Bu
...more
R.
Nabokov invites the reader to Look At The Harlequins!

Which is almost an acronym for lathe, which would suggest that the pages are wood shavings and not to be taken seriously.

Or as seriously as you'd take a harlequin that came prancing through your house.

Want to know who I don't take seriously? My harlequin last night was Nicholas Cage in Ghost Rider. That was some horrible overacting, even by comic book adaptation standards. And...and Peter Fonda's hairstylist was trying to recreate Gary Oldm
...more
DoctorM
Now imagine that one night over drinks at David Lynch's house, Nabokov and Borges decided to write a novel together... Well, yes. That would be "Look at the Harlequins" (a title which probably does not--- but should ---reference Jacques Lacan's instruction to difficult analysands: Regardez le cheval!).

Here we have Vadim Vadimovich N., an emigre Russian writer who is almost-but-not-quite Vladimir Vladimirovich Nabokov, whose life is almost-but-not-quite Nabokov's, and whose novels are almost-but-
...more
Jim Leckband
LATH (he uses this acronym in the book) is a metamorphic puzzle piece where it helps to have a clue about the live and works of Nabokov to put the kaleidoscopic pieces together. Nabokov's autobiography of Vadim Vadimovich N. is a playful twist on the autobiographical truism that fact is fiction and vice-versa.

What I was left with after reading this is a better notion of what Nabokov was up to with all the "doubles" in his works (twins, look-a-likes etc.) LATH seems to say that these doubles are
...more
Christopher Sutch
Nabokov's last novel published during his lifetime is very complex and, I'm sure, strikes many readers as esoteric and at times incomprehensible (I found it so, as well, and I'm a trained literary critic). It does, however, reward readers who have read Nabokov's entire published output. There are sly and witty references to many of his previous works as refracted through the personality of VN's alter ego/protagonist Vadim Vadimovich. Much of VN's sardonic humor, naturally, if focused on _Lolita_ ...more
Sarah
I found it interesting primarily because I've read the novels the protagonist alludes to in the narrative. Without reading all of Nabokov's earlier novels (except for Pnin) beforehand, this would not have stood by itself, although, as always with Nabokov, there are some beautiful, thought-provoking passages.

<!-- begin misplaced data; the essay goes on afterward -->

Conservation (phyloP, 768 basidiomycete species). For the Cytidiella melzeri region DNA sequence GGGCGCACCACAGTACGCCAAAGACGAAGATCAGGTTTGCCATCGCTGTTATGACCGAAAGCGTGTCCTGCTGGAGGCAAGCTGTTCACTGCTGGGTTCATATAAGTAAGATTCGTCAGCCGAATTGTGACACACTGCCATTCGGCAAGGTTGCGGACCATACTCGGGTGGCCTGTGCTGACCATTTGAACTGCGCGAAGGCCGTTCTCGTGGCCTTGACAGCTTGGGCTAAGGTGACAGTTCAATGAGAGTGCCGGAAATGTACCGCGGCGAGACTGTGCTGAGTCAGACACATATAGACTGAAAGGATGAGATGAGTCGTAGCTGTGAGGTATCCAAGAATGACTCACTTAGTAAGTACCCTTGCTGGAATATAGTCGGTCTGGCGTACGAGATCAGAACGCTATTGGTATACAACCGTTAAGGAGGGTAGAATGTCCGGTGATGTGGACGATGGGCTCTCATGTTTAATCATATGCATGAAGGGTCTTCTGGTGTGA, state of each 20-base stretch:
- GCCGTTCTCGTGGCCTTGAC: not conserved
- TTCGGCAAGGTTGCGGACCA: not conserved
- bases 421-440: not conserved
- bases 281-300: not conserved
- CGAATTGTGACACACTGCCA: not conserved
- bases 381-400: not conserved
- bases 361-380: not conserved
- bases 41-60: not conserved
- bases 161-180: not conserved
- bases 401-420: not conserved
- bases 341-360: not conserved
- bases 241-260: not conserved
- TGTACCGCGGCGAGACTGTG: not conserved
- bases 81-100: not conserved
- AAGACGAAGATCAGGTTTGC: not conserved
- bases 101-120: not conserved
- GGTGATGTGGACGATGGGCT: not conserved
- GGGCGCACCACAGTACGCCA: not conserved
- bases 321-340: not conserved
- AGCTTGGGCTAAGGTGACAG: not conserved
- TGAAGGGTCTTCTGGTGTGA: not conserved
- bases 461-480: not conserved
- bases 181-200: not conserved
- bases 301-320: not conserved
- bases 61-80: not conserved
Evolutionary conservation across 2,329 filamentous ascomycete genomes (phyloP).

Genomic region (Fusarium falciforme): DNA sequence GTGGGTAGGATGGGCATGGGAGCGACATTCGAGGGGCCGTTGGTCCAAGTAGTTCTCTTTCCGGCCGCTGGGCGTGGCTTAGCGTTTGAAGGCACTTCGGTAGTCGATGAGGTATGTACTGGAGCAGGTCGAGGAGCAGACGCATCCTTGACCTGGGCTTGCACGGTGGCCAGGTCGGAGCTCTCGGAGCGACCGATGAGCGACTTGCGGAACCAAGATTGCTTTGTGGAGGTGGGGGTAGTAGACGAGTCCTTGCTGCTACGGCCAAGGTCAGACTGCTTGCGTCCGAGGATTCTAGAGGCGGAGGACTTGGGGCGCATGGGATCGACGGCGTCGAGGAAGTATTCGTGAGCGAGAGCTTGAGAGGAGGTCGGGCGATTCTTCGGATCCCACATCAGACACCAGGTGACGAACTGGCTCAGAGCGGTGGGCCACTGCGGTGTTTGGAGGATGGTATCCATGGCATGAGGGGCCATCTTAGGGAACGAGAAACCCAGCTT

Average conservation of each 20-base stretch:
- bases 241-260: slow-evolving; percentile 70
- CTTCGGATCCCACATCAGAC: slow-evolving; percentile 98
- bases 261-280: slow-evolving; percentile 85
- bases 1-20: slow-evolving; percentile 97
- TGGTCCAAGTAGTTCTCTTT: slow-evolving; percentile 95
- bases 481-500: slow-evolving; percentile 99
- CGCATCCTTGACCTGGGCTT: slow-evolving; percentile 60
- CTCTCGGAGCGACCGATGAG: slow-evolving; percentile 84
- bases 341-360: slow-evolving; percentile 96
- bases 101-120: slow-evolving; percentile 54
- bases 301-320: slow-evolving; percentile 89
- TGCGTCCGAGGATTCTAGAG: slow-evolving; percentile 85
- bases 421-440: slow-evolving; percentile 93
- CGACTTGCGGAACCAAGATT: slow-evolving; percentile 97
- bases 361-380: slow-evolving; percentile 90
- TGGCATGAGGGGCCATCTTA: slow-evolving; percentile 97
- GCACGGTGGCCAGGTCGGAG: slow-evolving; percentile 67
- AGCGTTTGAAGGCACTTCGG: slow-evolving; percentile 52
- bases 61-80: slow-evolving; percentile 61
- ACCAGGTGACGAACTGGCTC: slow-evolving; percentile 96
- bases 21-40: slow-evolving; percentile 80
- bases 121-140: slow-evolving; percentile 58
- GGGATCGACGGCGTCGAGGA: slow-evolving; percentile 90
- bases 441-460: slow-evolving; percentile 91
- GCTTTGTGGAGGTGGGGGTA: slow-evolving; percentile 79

Nick
Excellent (obviously), but not recommended to Nabokov newbies - there's a steady stream of in-jokes and oblique references to previous novels.
Despair Speaking
Vladimir Nabokov is a genius!

To fend off all the annoying people who keep asking him whether his books are secretly autobiographies (a lot of people want to know if he was a molester too like in Lolita), he decides to write this book about an author similar to him who writes books similar to his save for the fact that they actually ARE autobiographies!


In your face!!!

Unfortunately, this is also his last book. Alas.

Kezia
Nabokov's last novel is layered with autobiography, invented autobiography, and themes from his most memorable books. It's a clever assemblage for those who are familiar with his work, a sort of a "Greatest Hits" album. However, I don't think *not* knowing this background would make it so much less enjoyable. Someone who picks it up simply as a fictional autobiography would still find it amusing and intelligent. But I loved that Vadim was such a collection of traits - his own, Van Veen's, Humber ...more
Lukas Evan
Nabokov's last novel. Where are the nymphets?
Ben
It's sort of a fictionalized autobiography. I have no idea what in the book is directly from Nabokov's life and what he made up, but it's great in any case. It's the last thing he published and apparently not his best work, but it's pretty short and sweet. Might be worth it to read an actual biography of Nabokov along with this book, and read more of his novels before reading this. I've only read Lolita, but it seems like he makes a fair amount of references to his other novels which I didn't re ...more
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5152
Russian: Владимир Владимирович Набоков

Vladimir Vladimirovich Nabokov, also known by the pen name Vladimir Sirin, was a Russian-American novelist. Nabokov wrote his first nine novels in Russian, then rose to international prominence as a master English prose stylist. He also made significant contributions to lepidoptery and had an interest in chess problems.

Nabokov's Lolita (1955) is frequently cit
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More about Vladimir Nabokov...
Lolita Pale Fire Pnin Invitation to a Beheading Speak, Memory